• The typically shorter terms in office of democratic leaders and greater accountability to their populations contributes to a greater aversion to armed conflict.
    • As does the freer flow of information and typically greater aversion to military casualties. 
    • This lends insight to Western democracies’ refrainment from direct involvement in the Ukraine war.
     

    HOW THE WAR IN UKRAINE MAY RESHAPE GLOBALISATION

    Michele Ruta 
    05 May 2022

    Writing at VoxEU, Michele Ruta argues that firms will respond to the Ukraine-Russia conflict by reassessing security-related risks, leading to changes in the structure of supply chains. But given the capital in place, the cost of searching for alternatives, and factors such as wage differentials across countries, this process is likely to be gradual rather than sudden and will affect different sectors and products differently.



    WHY PUBLIC SUPPORT FOR CARBON TAXATION IS LOW: Lessons from France

    Thomas Douenne, Adrien Fabre 
    01 May 2022

    While many economists are in favour of carbon taxation, the public often opposes this climate policy. Writing at VoxEU, Thomas Douenne and Adrien Fabre use survey data of 3,000 people in France to show that: 

    • Rejection of a carbon tax is driven by pessimistic beliefs regarding the properties of the tax. 
    • Even when revenues from the tax are redistributed to households so as to make the policy progressive, most people think that they and low-income households would lose out, and that the policy would not be effective at reducing emissions. 
    • Public investments and standards could help foster support for an ambitious climate policy.
     

    CURRENT HIGH GOODS INFLATION IS LIKELY TRANSITORY, BUT UPSIDE RISKS TO LONGER-TERM INFLATION REMAIN

    Yunjong Eo, Luis Uzeda, Benjamin Wong  
    29 April 2022

    A study by Yunjong Eo, Luis Uzeda and Benjamin Wong shows that while goods inflation used to contribute to permanently higher headline inflation, such as during the Great Inflation of the 1970s, since the early 1990s it has become predominantly transitory. 

    The current high goods inflation can therefore be expected to be somewhat short-lived. Nonetheless, the authors document that the upside risks to longer-term aggregate and sector-specific inflation remain greater than usual. 


    GETTING ON THE JOB LADDER: The policy drivers of hiring transitions

    Michael Abendschein, Nhung Luu, Orsetta Causa  
    02 May 2022

    Labour market transitions matter for growth and inclusiveness, especially where labour shortages are coinciding with low employment in some countries recovering from COVID. Writing at VoxEU, Michael Abendschein, Nhung Luu and Orsetta Causa provide new evidence on the role of a wide range of policies associated with hiring transitions into jobs, emphasising differences across socioeconomic groups:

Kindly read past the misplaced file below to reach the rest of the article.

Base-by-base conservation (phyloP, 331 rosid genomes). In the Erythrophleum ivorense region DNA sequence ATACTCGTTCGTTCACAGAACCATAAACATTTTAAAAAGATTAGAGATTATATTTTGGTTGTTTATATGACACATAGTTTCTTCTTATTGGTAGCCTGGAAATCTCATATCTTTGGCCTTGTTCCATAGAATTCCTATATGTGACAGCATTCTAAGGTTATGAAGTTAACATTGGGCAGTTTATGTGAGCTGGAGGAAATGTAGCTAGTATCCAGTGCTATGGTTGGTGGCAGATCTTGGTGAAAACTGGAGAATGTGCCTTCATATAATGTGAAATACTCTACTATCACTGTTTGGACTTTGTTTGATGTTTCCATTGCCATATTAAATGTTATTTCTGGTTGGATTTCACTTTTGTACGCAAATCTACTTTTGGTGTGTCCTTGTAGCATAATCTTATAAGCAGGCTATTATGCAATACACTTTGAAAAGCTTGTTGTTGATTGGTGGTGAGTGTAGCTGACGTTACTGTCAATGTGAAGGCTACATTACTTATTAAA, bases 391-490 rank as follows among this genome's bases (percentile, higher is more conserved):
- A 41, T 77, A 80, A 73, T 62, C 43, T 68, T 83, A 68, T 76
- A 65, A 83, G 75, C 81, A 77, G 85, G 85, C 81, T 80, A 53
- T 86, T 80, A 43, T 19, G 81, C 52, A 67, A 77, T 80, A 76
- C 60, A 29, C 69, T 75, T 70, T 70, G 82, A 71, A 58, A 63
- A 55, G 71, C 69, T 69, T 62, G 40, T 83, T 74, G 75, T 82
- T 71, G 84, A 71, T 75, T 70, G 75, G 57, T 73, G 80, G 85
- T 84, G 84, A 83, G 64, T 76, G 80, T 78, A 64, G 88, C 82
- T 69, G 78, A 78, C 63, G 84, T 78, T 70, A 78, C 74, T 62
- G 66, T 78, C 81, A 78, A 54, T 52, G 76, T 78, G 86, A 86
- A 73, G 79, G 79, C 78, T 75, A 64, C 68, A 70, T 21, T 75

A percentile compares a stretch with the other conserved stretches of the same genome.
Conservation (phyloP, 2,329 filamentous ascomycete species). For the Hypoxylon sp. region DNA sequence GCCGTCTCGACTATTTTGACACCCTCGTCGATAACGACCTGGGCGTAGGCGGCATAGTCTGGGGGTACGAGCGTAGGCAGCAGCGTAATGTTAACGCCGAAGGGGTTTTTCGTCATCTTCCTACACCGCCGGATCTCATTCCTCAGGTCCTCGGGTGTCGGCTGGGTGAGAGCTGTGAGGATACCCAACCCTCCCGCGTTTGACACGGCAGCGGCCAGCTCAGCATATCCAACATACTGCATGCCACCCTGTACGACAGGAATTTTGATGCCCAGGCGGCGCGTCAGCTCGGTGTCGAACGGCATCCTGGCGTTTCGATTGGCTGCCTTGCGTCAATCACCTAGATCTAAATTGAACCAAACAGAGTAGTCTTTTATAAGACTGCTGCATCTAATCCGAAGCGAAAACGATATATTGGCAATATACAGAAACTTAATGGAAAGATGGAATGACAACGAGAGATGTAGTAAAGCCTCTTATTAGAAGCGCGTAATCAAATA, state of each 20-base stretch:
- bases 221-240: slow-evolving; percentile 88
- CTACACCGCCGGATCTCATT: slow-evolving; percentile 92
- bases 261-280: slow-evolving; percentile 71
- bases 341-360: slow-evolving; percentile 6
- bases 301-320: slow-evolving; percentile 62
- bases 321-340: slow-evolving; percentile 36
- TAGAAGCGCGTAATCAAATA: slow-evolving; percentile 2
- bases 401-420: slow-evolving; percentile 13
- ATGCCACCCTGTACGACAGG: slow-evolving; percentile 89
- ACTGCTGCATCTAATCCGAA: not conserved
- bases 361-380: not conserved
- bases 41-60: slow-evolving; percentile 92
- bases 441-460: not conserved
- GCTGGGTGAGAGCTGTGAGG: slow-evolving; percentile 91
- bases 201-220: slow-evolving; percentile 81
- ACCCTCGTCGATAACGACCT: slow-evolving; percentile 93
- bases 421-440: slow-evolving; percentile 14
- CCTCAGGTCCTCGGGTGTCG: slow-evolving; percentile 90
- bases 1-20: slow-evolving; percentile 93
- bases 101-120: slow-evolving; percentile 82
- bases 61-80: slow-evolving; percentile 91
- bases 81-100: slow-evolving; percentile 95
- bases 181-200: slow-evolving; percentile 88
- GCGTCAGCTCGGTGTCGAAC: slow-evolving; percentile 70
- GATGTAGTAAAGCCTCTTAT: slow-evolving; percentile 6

• Unemployment-to-job and job-to-job rates are strongly pro-cyclical with respect to macro-level conditions (i.e. they more frequent in expansions than recessions), in particular for young workers.
    • Hiring transitions, especially out of unemployment, are also responsive to local labour market conditions (e.g. they are more frequent when regional unemployment is low). 
    • These effects are particularly strong for low-skilled workers. 
    • Business cycle conditions also matter for inactivity-to-job transitions: students find it particularly hard to enter the labour market during recessions and when regional labour markets are slack, while inactive women being held back by domestic are more likely to access jobs during recoveries.

    SHE CAN’T AFFORD IT AND HE DOESN’T WANT IT: Evidence from Germany, Italy, Spain, Netherlands and France

    Stefanie J. Huber   
    30 April 2022

    Using survey data from Germany, Italy, Spain, Netherlands and France, a study by Stefanie Huber finds that women reduced their pre-pandemic consumption substantially more than men. Perceptions of infection risk and precautionary saving motives are only a partial explanation. 

    Instead, men report realising that they had not missed certain goods and services during lockdown, while women attribute their reduced expenditures to perceived financial constraints – suggesting that women felt the economic consequences of the pandemic more intensely than men.



    DO VOTER HAVE A GENDER BIAS? Evidence from France

    Jean Benoit Eymeoud interviewed by Tim Phillips, 03 May 2022

    It's hard to find good evidence on whether voters have a gender bias. But the voting format used in French local elections makes it possible to estimate the extent of this form of discrimination, and suggests what we can do about it.




    THE LIMITS OF MICROFINANCE

    Jack Thiemel interviewed by Tim Phillips, 29 April 2022

    Microfinance has helped millions of the world's poor build better lives. But can it help the world's poorest people, who spend most of their lives growing food to feed their families, to diversify into other jobs? Jack Thiemel tells Tim Phillips about the impact of one of these projects, and what it tells us about the best ways to help the ultra-poor.